Mark L. DeMotte, BiographyPorter County biographical sketches . . . .

Transcribed biography of Mark L. DeMotte


It is a pleasure to describe a man of unusual personal merit, the possessor of a combination of gifts so rare, so varied and so comprehensive that happiness and success in business were bound to follow the application of his qualities to the solution of almost any problem. Some men were not made to plod or to crawl, and Mark L. DeMotte is one of them. His diversified talents rendered it easy for him to select a congenial pursuit, and his perception and intelligence guaranteed that success would reward effort. Mr. DeMotte, the ex-congressman from the Tenth Congressional District and ex-postmaster of Valparaiso, was born near Rockville, Parke County, Indiana, December 28, 1832. His father was of French and his mother of Dutch origin, the former being a native of New Jersey and the latter of Kentucky. The father, Rev. Daniel DeMotte, was a pioneer Methodist minister who began his labor in the good cause in Indiana about 1830, and continued the work until his death in 1875. He was a man of great force of character and was possessed of indomitable energy. To his marriage were born eight children, six of whom still survive. The subject of this brief memoir received a classical education in Indiana, Asbury (now Depauw) University, of Greencastle, where he was graduated in 1853, receiving the degree of A.B. Immediately afterwards he began the study of law, and in 1855 graduated at the law-school of the same University with the degree of LL.B. The same year he opened an office for the practice of his profession at Valparaiso, Indiana, where he immediately took high rank among his professional brethren. In 1856 he was elected, as a Republican, prosecuting attorney for the judical circuit composed of the counties of Lake, Porter, LaPorte, St. Joseph, Marshall and Starke. Early in 1861 he entered the service of the United States as Senior First Lieutenant of the Fourth Indiana Battery, and continued with his command until April, 1862, when he resigned and accepted a commission as Captain and Assistant Quartermaster, being assigned to duty with General Fremont in West Virginia. He remained with that command until the campaign of 1862 had practically ended with the second battle of Bull Run and Antietam, and was then ordered to West Virginia with Major General Milroy. He remained with this division until after the battle of Gettysburg. The remainder of his service was on post duty at Harrisburg, Pennsylvania. In August, 1865 he removed to Lexington, Missouri, and entered upon the practice of his profession. In 1869 he became the owner and editor of the Lexington Register, a Republican paper, which under his management attained a very high standing for ability and influence. It was the leading journal of the Eleventh Congressional District, then as now the heaviest Democratic district in the state. In 1872 Mr. DeMotte was nominated by the Republicans of that district as their candidate for Congress, and made a vigorous campaign without hope for election of course, but succeeded in making a big reduction in the Democratic majority. In 1876 he was again nominated for Congress, but with a like result. He was a member of the Soldiers' and Sailors' Convention which met in Chicago in 1868, on the day prior to the Republican National Convention of that year which nominated Grant and Colfax. He was also a member of the National Republican Convention which met at Cincinnati in 1876. The following year Mr. DeMotte returned to Valparaiso, Indiana, his old home, and again resumed the practice of law. In November, 1879, he founded the department of law in the Northern Indiana Normal College of Valparaiso, to which he has since given most of his attention, and which institution has grown to be the largest and best law-school in the State, having now an enrollment of over a hundred students. In 1880, at the Republican Convention held at Logansport June 22, Mr. DeMotte was nominated to represent the Tenth District in Congress, and was elected to the Forty-seventh Congress against J. N. Skinner, who received the nomination from National Greenback, Labor and Democratic parties. In 1882 he was again nominated, but defeated with the balance of the ticket. Mr. DeMotte was elected to the State Senate in 1886, and served on several committees of importance. He was a hard worker in the effort to remove the obstruction in Kankakee River at Momence, Illinois. During President Harrison's administration he was appointed postmaster of Valparaiso, and his commission expired in March, 1894. He was first married to Miss Elizabeth Christy, who died on March 20, 1890. By this union two daughters were born, Mary, wife of Rev. J. H. Wilson, presiding elder of the M. E. Conference; and Louise, wife of Lawrence Letherman, postoffice inspector. On the 12th of January, 1893, Mr. DeMotte was married to Miss Clara Stevens. He is a Mason and Past Grand Regent of the Royal Arcanum of the State of Indiana. Our subject is a positive man and a fluent, forcible and convincing speaker. He possesses intellect of a high order, has labored earnestly for the good of his section, and is public spirited and enterprising.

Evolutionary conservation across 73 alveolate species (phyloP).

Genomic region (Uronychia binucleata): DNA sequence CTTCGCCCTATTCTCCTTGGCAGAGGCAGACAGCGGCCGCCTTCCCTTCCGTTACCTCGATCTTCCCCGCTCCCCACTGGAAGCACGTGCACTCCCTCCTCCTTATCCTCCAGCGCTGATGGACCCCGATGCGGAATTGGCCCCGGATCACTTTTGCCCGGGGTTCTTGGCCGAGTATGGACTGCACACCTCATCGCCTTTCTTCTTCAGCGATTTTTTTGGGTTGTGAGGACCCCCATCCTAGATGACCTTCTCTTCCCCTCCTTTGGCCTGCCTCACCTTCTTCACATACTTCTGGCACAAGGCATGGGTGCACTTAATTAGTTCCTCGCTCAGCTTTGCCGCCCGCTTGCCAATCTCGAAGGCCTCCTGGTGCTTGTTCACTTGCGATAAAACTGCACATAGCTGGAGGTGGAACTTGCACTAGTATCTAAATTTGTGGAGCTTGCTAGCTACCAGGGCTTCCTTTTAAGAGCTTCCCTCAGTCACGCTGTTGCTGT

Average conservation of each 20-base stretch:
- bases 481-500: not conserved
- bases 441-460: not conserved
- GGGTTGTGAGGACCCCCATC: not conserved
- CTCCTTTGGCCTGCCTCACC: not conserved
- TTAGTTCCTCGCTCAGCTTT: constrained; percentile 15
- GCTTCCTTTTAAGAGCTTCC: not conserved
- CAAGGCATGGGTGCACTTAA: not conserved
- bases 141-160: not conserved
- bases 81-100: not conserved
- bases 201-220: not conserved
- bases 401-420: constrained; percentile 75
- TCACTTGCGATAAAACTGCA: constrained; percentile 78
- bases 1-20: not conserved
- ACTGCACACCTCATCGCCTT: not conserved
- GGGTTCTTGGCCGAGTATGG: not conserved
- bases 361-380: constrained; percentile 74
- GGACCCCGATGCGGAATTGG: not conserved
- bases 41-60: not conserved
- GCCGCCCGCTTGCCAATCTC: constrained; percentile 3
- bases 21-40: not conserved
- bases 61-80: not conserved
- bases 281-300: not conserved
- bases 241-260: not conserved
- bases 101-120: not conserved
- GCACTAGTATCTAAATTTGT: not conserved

Source: Goodspeed Brothers. 1894. Pictorial and Biographical Record of La Porte, Porter, Lake and Starke Counties, Indiana. Chicago, Illinois: Goodspeed Brothers. 569 p.
Page(s) in Source: 95-97

This biography has been transcribed exactly as it was originally published in the source. Please note that we do not provide photocopies or digital scans of biographies appearing on this website.

Biography transcribed by Steven R. Shook


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